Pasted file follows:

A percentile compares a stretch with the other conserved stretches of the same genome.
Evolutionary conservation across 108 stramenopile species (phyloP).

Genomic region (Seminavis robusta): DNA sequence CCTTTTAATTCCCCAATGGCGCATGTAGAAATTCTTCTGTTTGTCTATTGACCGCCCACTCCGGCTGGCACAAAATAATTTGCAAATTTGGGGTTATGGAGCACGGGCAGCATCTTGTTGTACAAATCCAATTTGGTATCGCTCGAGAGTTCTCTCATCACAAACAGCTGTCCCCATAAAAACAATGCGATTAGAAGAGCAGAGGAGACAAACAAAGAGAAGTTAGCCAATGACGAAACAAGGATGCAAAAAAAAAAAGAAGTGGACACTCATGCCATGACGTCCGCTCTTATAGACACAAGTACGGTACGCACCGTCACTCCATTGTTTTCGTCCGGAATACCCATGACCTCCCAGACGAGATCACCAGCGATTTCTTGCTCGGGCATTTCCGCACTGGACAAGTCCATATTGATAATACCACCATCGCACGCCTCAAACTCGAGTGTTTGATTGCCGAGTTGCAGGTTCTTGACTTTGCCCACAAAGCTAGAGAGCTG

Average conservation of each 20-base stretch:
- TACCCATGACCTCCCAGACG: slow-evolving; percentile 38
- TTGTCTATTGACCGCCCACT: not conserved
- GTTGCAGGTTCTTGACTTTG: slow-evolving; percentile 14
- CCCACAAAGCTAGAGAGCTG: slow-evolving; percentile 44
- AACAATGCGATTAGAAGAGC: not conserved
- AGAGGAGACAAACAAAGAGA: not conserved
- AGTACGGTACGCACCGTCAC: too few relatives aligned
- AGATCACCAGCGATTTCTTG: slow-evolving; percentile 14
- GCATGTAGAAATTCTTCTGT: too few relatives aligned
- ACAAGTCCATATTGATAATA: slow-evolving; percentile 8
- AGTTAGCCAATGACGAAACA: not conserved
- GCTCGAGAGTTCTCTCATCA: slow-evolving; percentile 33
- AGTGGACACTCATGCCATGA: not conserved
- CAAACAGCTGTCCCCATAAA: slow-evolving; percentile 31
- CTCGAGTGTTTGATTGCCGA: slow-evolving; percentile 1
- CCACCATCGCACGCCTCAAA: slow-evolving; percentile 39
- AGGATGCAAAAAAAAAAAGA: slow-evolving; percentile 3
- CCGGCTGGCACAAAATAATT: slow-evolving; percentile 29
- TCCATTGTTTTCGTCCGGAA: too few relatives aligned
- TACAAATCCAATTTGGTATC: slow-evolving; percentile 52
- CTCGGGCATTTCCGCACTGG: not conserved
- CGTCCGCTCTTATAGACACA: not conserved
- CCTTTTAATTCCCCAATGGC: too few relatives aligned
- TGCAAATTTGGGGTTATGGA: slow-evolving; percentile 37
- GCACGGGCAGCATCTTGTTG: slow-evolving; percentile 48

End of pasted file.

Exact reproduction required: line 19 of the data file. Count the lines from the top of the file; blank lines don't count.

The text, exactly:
- CTCGAGTGTTTGATTGCCGA: slow-evolving; percentile 1